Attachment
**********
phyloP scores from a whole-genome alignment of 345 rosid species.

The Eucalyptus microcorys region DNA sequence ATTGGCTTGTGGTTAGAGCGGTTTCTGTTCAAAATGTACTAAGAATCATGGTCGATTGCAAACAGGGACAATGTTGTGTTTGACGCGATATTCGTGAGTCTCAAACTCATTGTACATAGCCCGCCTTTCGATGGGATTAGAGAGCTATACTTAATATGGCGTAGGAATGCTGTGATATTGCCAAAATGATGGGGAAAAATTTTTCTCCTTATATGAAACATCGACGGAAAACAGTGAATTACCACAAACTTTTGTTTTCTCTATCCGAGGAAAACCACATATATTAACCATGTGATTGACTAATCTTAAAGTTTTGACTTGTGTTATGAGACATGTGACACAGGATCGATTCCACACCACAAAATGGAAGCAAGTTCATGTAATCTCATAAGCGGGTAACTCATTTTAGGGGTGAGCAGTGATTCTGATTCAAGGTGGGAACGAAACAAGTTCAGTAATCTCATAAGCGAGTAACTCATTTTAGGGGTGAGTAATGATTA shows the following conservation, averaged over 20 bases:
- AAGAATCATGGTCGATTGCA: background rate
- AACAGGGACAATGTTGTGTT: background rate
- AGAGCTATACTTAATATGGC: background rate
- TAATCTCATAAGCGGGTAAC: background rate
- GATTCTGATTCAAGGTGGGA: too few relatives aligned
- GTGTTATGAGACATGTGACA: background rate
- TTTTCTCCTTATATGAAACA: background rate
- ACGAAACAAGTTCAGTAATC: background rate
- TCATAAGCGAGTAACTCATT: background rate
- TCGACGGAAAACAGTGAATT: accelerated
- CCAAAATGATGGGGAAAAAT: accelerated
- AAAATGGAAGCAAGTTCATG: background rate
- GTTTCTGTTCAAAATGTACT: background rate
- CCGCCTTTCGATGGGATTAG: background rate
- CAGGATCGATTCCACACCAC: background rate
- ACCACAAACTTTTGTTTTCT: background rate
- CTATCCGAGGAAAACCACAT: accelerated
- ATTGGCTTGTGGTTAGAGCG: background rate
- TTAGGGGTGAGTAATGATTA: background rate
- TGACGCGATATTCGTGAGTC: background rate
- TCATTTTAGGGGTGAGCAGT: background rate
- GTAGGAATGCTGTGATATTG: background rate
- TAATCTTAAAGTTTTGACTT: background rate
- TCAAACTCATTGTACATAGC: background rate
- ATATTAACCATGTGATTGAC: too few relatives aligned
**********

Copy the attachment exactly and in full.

phyloP scores from a whole-genome alignment of 345 rosid species.

The Eucalyptus microcorys region DNA sequence ATTGGCTTGTGGTTAGAGCGGTTTCTGTTCAAAATGTACTAAGAATCATGGTCGATTGCAAACAGGGACAATGTTGTGTTTGACGCGATATTCGTGAGTCTCAAACTCATTGTACATAGCCCGCCTTTCGATGGGATTAGAGAGCTATACTTAATATGGCGTAGGAATGCTGTGATATTGCCAAAATGATGGGGAAAAATTTTTCTCCTTATATGAAACATCGACGGAAAACAGTGAATTACCACAAACTTTTGTTTTCTCTATCCGAGGAAAACCACATATATTAACCATGTGATTGACTAATCTTAAAGTTTTGACTTGTGTTATGAGACATGTGACACAGGATCGATTCCACACCACAAAATGGAAGCAAGTTCATGTAATCTCATAAGCGGGTAACTCATTTTAGGGGTGAGCAGTGATTCTGATTCAAGGTGGGAACGAAACAAGTTCAGTAATCTCATAAGCGAGTAACTCATTTTAGGGGTGAGTAATGATTA shows the following conservation, averaged over 20 bases:
- AAGAATCATGGTCGATTGCA: background rate
- AACAGGGACAATGTTGTGTT: background rate
- AGAGCTATACTTAATATGGC: background rate
- TAATCTCATAAGCGGGTAAC: background rate
- GATTCTGATTCAAGGTGGGA: too few relatives aligned
- GTGTTATGAGACATGTGACA: background rate
- TTTTCTCCTTATATGAAACA: background rate
- ACGAAACAAGTTCAGTAATC: background rate
- TCATAAGCGAGTAACTCATT: background rate
- TCGACGGAAAACAGTGAATT: accelerated
- CCAAAATGATGGGGAAAAAT: accelerated
- AAAATGGAAGCAAGTTCATG: background rate
- GTTTCTGTTCAAAATGTACT: background rate
- CCGCCTTTCGATGGGATTAG: background rate
- CAGGATCGATTCCACACCAC: background rate
- ACCACAAACTTTTGTTTTCT: background rate
- CTATCCGAGGAAAACCACAT: accelerated
- ATTGGCTTGTGGTTAGAGCG: background rate
- TTAGGGGTGAGTAATGATTA: background rate
- TGACGCGATATTCGTGAGTC: background rate
- TCATTTTAGGGGTGAGCAGT: background rate
- GTAGGAATGCTGTGATATTG: background rate
- TAATCTTAAAGTTTTGACTT: background rate
- TCAAACTCATTGTACATAGC: background rate
- ATATTAACCATGTGATTGAC: too few relatives aligned